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Mach 1 (the mockingbird released a few days ago) wanted to spend the night on the lanai two days ago and I let it. The next day it left on its own but continued to hang around. I thought it might be best to remove the other birds from the lanai and see if it would begin to venture out on its own. To do that, I had to put the other birds in cages and move them to the front of the house. Mach 1 stopped hanging around the back of the lanai and started exploring the yard.

The other day, when Blue Too (now Topaz) was taking a bath, I noticed missing wing feathers. We took pictures and sent them to the Ark and they told us it could not be released until they grew back and that would take a while. So, I splurged and got it a nice cockatiel cage. It’s very hard to buy things immediately right now, so I am grateful that one of the Petco’s in the area had one reasonably priced large cage I was able to purchase immediately.

Topaz has missing feathers in its wing. It was likely this way when it arrived at the Ark but we didn’t notice until recently. It is not surprising because many birds that arrive in rehab have been captured by cats or other animals.

Later in the day, Mach 2 starting beating itself against the bars of its cage and broke some feathers. I couldn’t let it keep doing that so I eventually succumbed and let it go back to the lanai. It settled happily. Toward evening, Mach 1 returned to the back of the lanai and started cheeping and Mach 2 cheeped back. Mach 1 started flying back and forth by the screen and Mach 2 ran all over the lanai. I was mean and did not let Mach 1 come back in the lanai and they cheeped until dark.

I hardly slept. It broke my heart. I contacted the Ark the next morning and suggested releasing Mach 2. I was pretty sure I could recapture it if it didn’t turn out to be a good idea. After much back and forth and discussion, we agreed to do it. Following is a video of the reuniting of the two birds. In the beginning, Mach 1 is in the crepe myrtle and Mach 2 is under the bird bath.

Mach 1 and Mach 2 reuniting after being separated for almost 24 hours.

I monitored throughout the day and the birds rarely separated. Whenever I came out, Mach 1 was quick to show up begging for food. I gave them a bowl of mealworms periodically and made them eat by themselves. In addition, I left the screen door open for Dart. I usually do that so he can go in and out. I also like that he keeps predators from the yard and doesn’t bother the birds and they don’t mind him.

In the afternoon, I found Mach 1 and Mach 2 taking naps on the lanai. I put water and food out for them. Regis told me Mach 2 took a bath and then they both left. It is around 6 as I am writing this and they are still out and about. I suspect they will return to the lanai for the night and that’s ok with me. Mach 2 is still young and I would like to make sure it transitions nicely. I couldn’t possibly separate these two, so Mach 1 can stay too.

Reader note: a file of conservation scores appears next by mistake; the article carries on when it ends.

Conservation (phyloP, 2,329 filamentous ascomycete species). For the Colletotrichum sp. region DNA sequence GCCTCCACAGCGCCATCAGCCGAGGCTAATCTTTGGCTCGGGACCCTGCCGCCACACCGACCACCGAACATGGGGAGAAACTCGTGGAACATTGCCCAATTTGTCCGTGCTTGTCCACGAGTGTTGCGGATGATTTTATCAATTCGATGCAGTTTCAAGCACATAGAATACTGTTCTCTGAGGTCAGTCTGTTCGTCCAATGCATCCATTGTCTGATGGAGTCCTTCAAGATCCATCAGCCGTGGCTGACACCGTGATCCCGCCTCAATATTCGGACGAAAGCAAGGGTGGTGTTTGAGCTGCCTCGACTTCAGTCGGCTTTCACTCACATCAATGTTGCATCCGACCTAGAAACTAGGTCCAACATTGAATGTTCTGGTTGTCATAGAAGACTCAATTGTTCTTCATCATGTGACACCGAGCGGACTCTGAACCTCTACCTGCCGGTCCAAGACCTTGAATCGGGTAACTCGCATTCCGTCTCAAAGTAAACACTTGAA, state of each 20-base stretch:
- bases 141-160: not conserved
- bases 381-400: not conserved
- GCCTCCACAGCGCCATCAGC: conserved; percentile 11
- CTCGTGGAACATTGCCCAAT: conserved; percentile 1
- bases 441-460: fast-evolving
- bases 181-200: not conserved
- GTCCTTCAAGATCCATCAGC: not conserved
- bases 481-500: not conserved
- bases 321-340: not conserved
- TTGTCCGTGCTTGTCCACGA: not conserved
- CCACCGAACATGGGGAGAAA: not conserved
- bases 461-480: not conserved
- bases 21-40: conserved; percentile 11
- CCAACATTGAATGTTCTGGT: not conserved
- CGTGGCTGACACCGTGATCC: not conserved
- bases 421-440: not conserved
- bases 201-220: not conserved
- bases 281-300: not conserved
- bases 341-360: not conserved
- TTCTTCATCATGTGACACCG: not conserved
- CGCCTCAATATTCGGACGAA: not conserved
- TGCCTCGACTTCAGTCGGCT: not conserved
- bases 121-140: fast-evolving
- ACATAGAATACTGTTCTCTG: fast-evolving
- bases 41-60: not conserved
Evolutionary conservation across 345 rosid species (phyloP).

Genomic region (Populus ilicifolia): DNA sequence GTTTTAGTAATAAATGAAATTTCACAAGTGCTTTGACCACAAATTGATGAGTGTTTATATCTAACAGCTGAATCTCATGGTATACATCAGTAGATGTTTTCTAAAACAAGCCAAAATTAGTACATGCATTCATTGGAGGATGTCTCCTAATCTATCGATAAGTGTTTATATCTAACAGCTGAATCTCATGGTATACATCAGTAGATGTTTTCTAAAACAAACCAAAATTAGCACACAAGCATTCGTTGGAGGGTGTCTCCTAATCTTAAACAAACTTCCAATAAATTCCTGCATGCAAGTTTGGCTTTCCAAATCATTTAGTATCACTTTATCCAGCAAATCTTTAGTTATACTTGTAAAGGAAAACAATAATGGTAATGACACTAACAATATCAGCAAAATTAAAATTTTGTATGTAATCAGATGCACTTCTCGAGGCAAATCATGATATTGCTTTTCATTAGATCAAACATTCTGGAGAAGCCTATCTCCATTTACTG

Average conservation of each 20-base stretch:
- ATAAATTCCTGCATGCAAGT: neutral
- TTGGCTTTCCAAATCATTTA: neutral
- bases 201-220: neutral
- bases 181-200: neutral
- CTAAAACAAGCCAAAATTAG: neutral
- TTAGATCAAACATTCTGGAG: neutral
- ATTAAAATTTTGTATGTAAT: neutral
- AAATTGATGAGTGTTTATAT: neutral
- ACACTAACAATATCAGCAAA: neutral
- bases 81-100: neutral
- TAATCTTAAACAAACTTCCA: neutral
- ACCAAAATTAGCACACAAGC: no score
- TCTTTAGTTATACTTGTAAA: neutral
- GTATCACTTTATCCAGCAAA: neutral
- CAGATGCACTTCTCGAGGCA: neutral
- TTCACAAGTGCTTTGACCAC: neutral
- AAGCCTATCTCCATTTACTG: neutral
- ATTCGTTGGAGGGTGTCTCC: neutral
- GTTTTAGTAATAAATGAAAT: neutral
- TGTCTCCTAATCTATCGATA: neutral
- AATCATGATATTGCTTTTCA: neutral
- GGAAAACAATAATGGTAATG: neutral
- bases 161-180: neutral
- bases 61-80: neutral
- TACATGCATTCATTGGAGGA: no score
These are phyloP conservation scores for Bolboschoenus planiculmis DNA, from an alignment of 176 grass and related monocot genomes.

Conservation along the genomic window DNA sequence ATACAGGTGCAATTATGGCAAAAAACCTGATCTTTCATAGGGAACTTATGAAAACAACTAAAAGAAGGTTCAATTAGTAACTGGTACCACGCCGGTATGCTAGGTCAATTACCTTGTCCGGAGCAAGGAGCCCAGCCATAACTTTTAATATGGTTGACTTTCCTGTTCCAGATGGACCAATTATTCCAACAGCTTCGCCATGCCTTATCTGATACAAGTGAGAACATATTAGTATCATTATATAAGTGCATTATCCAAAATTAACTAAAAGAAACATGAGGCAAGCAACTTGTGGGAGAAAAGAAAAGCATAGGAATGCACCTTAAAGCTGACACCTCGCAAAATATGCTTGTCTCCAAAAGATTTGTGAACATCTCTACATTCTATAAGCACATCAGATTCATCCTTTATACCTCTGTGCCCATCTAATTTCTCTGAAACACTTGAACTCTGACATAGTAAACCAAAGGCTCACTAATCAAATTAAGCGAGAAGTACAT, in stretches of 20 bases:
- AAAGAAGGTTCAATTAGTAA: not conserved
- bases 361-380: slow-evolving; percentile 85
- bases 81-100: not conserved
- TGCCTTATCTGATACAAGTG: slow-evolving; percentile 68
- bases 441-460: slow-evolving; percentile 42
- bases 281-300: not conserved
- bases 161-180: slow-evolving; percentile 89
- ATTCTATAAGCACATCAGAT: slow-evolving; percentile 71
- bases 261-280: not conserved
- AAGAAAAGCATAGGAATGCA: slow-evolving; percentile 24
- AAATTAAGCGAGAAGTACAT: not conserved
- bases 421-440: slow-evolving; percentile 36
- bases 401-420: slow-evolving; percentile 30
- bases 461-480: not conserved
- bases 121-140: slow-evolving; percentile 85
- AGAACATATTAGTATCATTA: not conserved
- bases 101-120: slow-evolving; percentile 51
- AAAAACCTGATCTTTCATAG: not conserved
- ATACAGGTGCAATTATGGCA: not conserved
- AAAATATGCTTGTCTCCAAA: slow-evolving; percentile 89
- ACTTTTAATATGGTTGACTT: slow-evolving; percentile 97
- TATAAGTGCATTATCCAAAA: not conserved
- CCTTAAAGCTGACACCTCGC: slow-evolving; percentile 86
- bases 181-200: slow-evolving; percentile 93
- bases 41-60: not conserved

I noticed another mockingbird hanging around the yard with interest in Mach 1. It seems as large as an adult but I don’t believe it is an adult. I released another mockingbird that was older almost a week before releasing Mach 1. I wonder if it could be that bird. It lived with Mach 1 and Mach 2 for a while, so who knows?

Other mockingbird hanging around with an interest in Mach 1.

There are numerous baby birds visiting the feeders and bird bath with their parents. The chickadee family is particularly cute.

Baby chickadee.

I changed Blue Too’s name to Topaz. I do not know whether it is a male or female and it will need to stay for a while, so I needed a more thoughtful name that was not gender specific. The bird reminds me of a gem, so I named it Topaz.

We are planning to leave on our cross country trip at the end of the month. We haven’t mentioned it because we have been unsure as to whether we can go. I have been monitoring campgrounds to see their availability. Many open campgrounds are set up to eliminate human contact. We are self contained, so we could make it all the way to Washington State with only needing gas stations, groceries, and campgrounds. Any change between now and the end of the month could cause us to call it off, but we are now getting ready to go. Which means that Topaz needs a place to stay after we leave. One of my wonderful friends, who also volunteers at the Ark, will take Topaz for me. If Topaz is releasable while I am gone, it will be released. If not, I will take the bird back when I return. After I released the mockingbird and Topaz was alone in its cage in the front room, it was very quiet and stopped eating by itself. I was concerned it needed company, so I brought it out to be where all the activity is. It perked up immediately and has been practicing eating peanuts (and mostly dropping them) and exploring its cage. Before I brought it to the center of things, it just sat quietly on its perch.

Topaz’s new home.
Mach 1 eating mealworms.
Mach 2 eating mealworms.
Mach 1 likes to look tough (when I am not around so it can beg for food) so requested this be its official portrait.